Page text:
Next on this blog – Otitis and Antibiotics – Round 2.
Tuesday, November 16, 2010
Going back to that article by Andy Pollack in the NY Times, he includes a graphic from the FDA showing a substantial increase in the number of new antibiotics entering clinical development over the last few years. I think it is worth taking just a few minutes to put this in perspective. It is absolutely true that the number of antibiotics entering the pipeline is increasing – especially in 2008 when a record 14 new molecules entered development in the US. But, having looked at the same data from the FDA, I note the following. The average for the decade between 1990-1999 was 4 new antibiotics entering clinical development per year. For the last decade (2000-2009), it was 5.7 molecules per year – a 42% increase. The worst period was the years between 1996 and 2003 when only 3.25 molecules entered development per year. In general, only 1 in 5 of such molecules will make it all the way to the marketplace, and it takes say 7-10 years to get there once clinical trials start. So, for the next decade, at best, we can expect new antibiotic approvals to still be in the range of about 1 per year. This is still 3-4 fold worse than during the 1980s.
The other point I wanted to emphasize is that these molecules are mostly entering at the earliest stage of development, Phase I. A few are entering already at a later stage, Phase II. But neither of these stages is really expensive. So most are coming from biotech companies who will not have the means to develop the molecules beyond Phase II. Phase II trials cost, say, $6-10 million. Phase III trials, and you have to run two of these for each approved indication you want (with a few exceptions), cost on the order of $35 million when all is said and done. Biotech investors cannot support this level of spend. Phase III trials must be funded either by public markets or by large pharmaceutical companies. The former is still essentially non-existent. The latter is a rapidly dwindling resource, especially for antibiotics. So, incentives for both large and small companies are still needed, even if there are encouraging signs that the number of new antibiotics entering clinical development in the US is increasing.
An Op-Ed in a recent Boston Globe calls for an incentive combined with a sort of disincentive. I have been unable to read the full article (since they actually want to charge me money!), but I think I understand what Drs. Kesselhem and Outterson are getting at. What they claim is that pharmaceutical companies inappropriately market, or at best fail to appropriately market antibiotics such that abuse is encouraged to feed their bottom lines. They argue that antibiotics are underpriced relative to their value to society. I have one word from Drs. Kesselheim and Outterson – Zyvox. Zyvox is an antibiotic that is priced to reflect its high value in the fight against MRSA and also to tie it to use only when an MRSA infection has been documented or at least is highly suspected. Otherwise, no one would pay the price they charge. The same is true for a number of antibiotics used in hospitals that are only available intravenously. The argument that antibiotics are cheap usually refers to those used for infections in outpatients in indications that are, essentially, no longer considered valuable by the FDA – ear infections, bacterial bronchitis and acute bacterial sinusitis. In those infections, there is no longer a question of price since it is not feasible to develop antibiotics to treat them at the present time.
The idea of providing a disincentive, though, to pharmaceutical companies who abandon antibiotic discovery and development is not new. Dr. Louis Rice suggested this a number of years ago. He calls it both an antibiotic abuse tax – to make companies pay for the years they allowed patients and physicians to abuse antibiotics by using them when they were not necessary – and a disincentive for abandoning the field. In this way, companies who continue to try and discovery and develop antibiotics would be exempt from the tax. Combining this kind of disincentive with the kinds of incentives the London School of Economics has proposed for antibiotic discovery and development would be reasonable. Although I think the incentive alone would be enough, the tax would help pay for the incentive – making it more palatable politically. Then again, didn’t we just elect a very anti-tax congress?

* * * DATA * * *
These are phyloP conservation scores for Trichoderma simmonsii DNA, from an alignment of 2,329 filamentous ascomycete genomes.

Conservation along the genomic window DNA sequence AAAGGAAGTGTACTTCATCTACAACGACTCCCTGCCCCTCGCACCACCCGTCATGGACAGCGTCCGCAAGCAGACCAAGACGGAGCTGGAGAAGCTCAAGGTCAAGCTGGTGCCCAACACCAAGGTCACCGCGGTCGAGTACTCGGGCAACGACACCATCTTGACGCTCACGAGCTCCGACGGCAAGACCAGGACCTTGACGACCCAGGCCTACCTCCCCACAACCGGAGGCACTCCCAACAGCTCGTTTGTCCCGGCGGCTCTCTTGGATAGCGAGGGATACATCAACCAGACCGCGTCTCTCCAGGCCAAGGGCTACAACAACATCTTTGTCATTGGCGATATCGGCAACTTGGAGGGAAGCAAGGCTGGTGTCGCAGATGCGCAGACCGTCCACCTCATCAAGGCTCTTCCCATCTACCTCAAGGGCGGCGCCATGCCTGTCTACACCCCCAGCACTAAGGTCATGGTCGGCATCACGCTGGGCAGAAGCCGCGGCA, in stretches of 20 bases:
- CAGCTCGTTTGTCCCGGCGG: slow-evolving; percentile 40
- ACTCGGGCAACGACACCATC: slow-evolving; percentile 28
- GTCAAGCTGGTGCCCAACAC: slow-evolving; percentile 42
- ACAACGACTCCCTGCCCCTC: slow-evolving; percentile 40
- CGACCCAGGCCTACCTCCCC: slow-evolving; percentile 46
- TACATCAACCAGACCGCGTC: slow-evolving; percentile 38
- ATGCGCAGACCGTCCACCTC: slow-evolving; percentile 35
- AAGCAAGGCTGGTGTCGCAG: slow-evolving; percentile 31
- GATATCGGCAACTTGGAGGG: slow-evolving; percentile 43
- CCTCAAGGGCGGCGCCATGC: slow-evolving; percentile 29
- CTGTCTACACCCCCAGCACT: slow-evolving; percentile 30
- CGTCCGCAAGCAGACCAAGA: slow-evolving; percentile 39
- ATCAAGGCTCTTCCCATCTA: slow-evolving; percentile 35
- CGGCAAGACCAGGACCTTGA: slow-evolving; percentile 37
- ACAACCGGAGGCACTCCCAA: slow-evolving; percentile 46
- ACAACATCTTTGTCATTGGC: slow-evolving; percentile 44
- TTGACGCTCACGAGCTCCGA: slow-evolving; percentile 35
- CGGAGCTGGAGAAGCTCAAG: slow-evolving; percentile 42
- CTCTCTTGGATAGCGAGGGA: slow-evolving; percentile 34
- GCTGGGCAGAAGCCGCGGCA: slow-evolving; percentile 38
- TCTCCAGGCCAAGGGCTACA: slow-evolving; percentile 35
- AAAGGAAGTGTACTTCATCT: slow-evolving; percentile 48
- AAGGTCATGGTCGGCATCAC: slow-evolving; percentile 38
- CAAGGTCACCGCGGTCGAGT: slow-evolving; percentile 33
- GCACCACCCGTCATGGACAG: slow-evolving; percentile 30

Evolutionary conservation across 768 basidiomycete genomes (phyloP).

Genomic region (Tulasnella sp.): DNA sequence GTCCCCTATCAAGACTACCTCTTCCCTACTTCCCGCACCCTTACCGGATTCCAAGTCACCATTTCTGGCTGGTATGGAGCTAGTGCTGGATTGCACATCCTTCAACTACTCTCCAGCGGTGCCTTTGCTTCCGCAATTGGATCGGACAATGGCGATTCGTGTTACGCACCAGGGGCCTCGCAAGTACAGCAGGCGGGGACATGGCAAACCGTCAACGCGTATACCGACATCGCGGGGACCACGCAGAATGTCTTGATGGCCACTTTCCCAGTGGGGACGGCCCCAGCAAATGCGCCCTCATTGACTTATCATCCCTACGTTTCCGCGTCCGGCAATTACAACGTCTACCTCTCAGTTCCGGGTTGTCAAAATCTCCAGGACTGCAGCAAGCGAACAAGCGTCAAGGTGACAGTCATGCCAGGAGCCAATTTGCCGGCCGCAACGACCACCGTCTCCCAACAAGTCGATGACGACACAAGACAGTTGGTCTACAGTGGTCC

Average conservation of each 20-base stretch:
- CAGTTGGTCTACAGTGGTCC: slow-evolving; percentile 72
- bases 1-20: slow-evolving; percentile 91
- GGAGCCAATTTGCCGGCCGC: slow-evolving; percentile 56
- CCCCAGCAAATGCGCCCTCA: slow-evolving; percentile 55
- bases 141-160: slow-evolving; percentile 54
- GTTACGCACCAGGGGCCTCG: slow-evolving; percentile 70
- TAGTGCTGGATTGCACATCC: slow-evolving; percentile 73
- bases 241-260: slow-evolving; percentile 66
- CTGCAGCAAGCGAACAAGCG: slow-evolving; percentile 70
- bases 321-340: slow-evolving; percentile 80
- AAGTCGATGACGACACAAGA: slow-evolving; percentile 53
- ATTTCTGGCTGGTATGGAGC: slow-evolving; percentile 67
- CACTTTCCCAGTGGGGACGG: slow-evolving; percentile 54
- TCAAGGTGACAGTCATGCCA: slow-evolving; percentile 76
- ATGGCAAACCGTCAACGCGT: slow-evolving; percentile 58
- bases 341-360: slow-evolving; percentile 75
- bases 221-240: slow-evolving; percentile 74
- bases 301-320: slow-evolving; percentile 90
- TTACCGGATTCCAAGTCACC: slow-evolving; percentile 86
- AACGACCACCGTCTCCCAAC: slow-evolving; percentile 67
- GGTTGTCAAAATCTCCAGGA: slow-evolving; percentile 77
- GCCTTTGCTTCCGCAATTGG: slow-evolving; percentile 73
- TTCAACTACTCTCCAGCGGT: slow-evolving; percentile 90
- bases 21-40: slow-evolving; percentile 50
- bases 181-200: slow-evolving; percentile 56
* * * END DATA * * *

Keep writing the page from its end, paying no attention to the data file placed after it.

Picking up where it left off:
Tuesday, November 9, 2010
A recent article by Andrew Pollack in the New York Times discussed the idea of incentives for the pharmaceutical industry to encourage them to develop new antibiotics. Mr. Pollack points out that while antibiotic resistance is rising, the antibiotic pipeline remains dismal with only two new antibiotics approved by the FDA in the last two years. On a more optimistic note, he also shows data from the FDA that the number of antibiotics in clinical trials has soared since 2003. Some of these trials are being carried out by large pharmaceutical companies and will likely lead to marketed new drugs. These include ceftazidime + NXL-104 and ceftaroline-NXL104 trials now being driven by Astra-Zeneca and Forest/Cerexa and Calixa-tazobactam from Cubist (a mid-sized company). Unfortunately, many of the trials cited by the FDA data are early stage trials being funded by privately held, venture-capital-based biotechs. These small companies will, probably, be unable to afford the phase III trials that will be required to register a new antibiotic. They will therefore be dependent on one of two sources of funding; (1) the public markets or (2) large pharmaceutical companies. But the public markets are virtually non-existent at least for now. Trius’ public offering resulted in a vastly lowered share price compared to what the company had envisioned. It is still not clear to me how they will actually pay for the two phase III trials required to register their drug, torezolid. Large pharmaceutical companies that are still interested in antibiotics is a rapidly disappearing species with only 5 of the 13 largest companies in the US and Europe still in the business of discovering antibiotics. And when companies abandon the field, they lose their expertise. They become unable to appropriately evaluate new opportunities. This leads them either to make poor decisions or simply leads them away from in-licensing antibiotics.